Last week, renowned Sociologist, speaker, and CEO of the Vanier Institute of the Family Nora Spinks held a lecture with my second year Sociology class at UOttawa. She spoke of a recent event at the Vanier Institute where a time capsule was dug up which had been compiled by a group of Sociologists one hundred years ago. In this capsule, they expressed some concerns which faced the families of their time which they hoped to be solved in a hundred years, and posed three questions which they hoped to be answered. For their concerns, they worried that young people would not be able to improve beyond the living standards of their parents, that young people would be safe and secure in their families, and that people could find meaningful work for meaningful pay without affecting family time. What is startling about these concerns is that none of them has been resolved, and they are still highly prevalent problems in the families of today.
For their three questions, the Sociologists asked: Have you discovered and explored the North Pole? Have you perfected the flying machine? And, have you developed the ability to communicate with family members who are far away? Clearly, we have done all of these things and more since 1914. Not only have we perfected the flying machine, but it is now a major form of everyday transportation. We have the ability to communicate across long distances even face-to-face, which would be a real shock and fascination for the Sociologists.
If we were to really look into it, the First World War is a major contributing factor to these advancements, especially in the case of the flying machine. The arms race against Germany caused Great Britain to develop planes that could fly faster and for longer, naval vessels that could withstand the demands of time, combat and transportation in foreign waters, and sophisticated telegraph systems to allow communications along the lines. While a major, terrible loss occurred as a result of the Great War, there were significant technological gains which have a legacy in everyday life a century later.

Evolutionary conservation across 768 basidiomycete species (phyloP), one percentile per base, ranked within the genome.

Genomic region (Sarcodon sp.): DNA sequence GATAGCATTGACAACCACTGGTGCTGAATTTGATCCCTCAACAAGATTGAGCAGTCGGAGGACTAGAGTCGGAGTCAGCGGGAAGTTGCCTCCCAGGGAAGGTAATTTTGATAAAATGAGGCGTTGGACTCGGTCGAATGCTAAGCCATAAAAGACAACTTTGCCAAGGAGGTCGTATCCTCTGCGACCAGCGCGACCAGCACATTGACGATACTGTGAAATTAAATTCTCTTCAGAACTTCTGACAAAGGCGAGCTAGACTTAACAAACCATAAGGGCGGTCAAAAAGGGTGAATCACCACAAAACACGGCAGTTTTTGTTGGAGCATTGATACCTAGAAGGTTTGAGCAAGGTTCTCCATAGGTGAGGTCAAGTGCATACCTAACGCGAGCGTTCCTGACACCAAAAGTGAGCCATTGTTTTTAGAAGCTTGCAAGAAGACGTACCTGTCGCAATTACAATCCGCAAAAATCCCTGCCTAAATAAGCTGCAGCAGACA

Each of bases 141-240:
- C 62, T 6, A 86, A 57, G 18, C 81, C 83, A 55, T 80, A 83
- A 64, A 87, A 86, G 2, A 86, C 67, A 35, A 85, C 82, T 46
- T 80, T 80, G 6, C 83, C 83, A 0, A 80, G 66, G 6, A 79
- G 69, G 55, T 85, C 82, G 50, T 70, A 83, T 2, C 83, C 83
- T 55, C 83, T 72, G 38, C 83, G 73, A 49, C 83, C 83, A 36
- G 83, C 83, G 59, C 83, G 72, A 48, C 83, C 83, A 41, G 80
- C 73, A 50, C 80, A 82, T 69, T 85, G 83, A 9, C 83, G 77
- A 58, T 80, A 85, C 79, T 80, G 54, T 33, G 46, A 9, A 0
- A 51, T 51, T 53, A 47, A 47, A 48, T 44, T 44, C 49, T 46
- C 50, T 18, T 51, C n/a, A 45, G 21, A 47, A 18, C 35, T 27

I was able to further explore the legacy of the First World War when I interviewed Dr Andrew Burtch, acting director of research at the Canadian War Museum, as part of my research position with the UOttawa Central and Eastern European Studies Research Group. He said that this year of recognition for the hundredth anniversary is less about commemoration, and more concerned with acknowledging the history. The museum itself, for example, has focused on highlighting different aspects of the war throughout the year. For instance, they had an exhibit featuring wartime art by Canadian artist A.Y. Jackson and German artist Otto Dix, which showed the different artistic interpretations of the wartime experience. They also launched a new exhibit this week which focuses on the internment of Ukrainian Canadians during the war, a topic which has only recently been explored. In the years to come, they plan to continue these spotlight events, which will allow people to experience all aspects of the Great War, such as the war in the air and individual battles.
"[The First World War is] one of the most written-about subjects of all time", said Dr Burtch. "It's the First World War internationally... the United States has the Civil War... This is a defining conflict." In terms of establishing our identity as a new nation, as well as creating groundbreaking technological advances, this war directly paved the way for a great many modern concepts. We should be keeping them in mind as we honour it's hundredth anniversary.
Thanks for reading,
-What would you write in your time capsule? What questions would you like to have answered?
-If you've ever been to the Canadian War Museum, I'd love to hear about your visit! Join the conversation!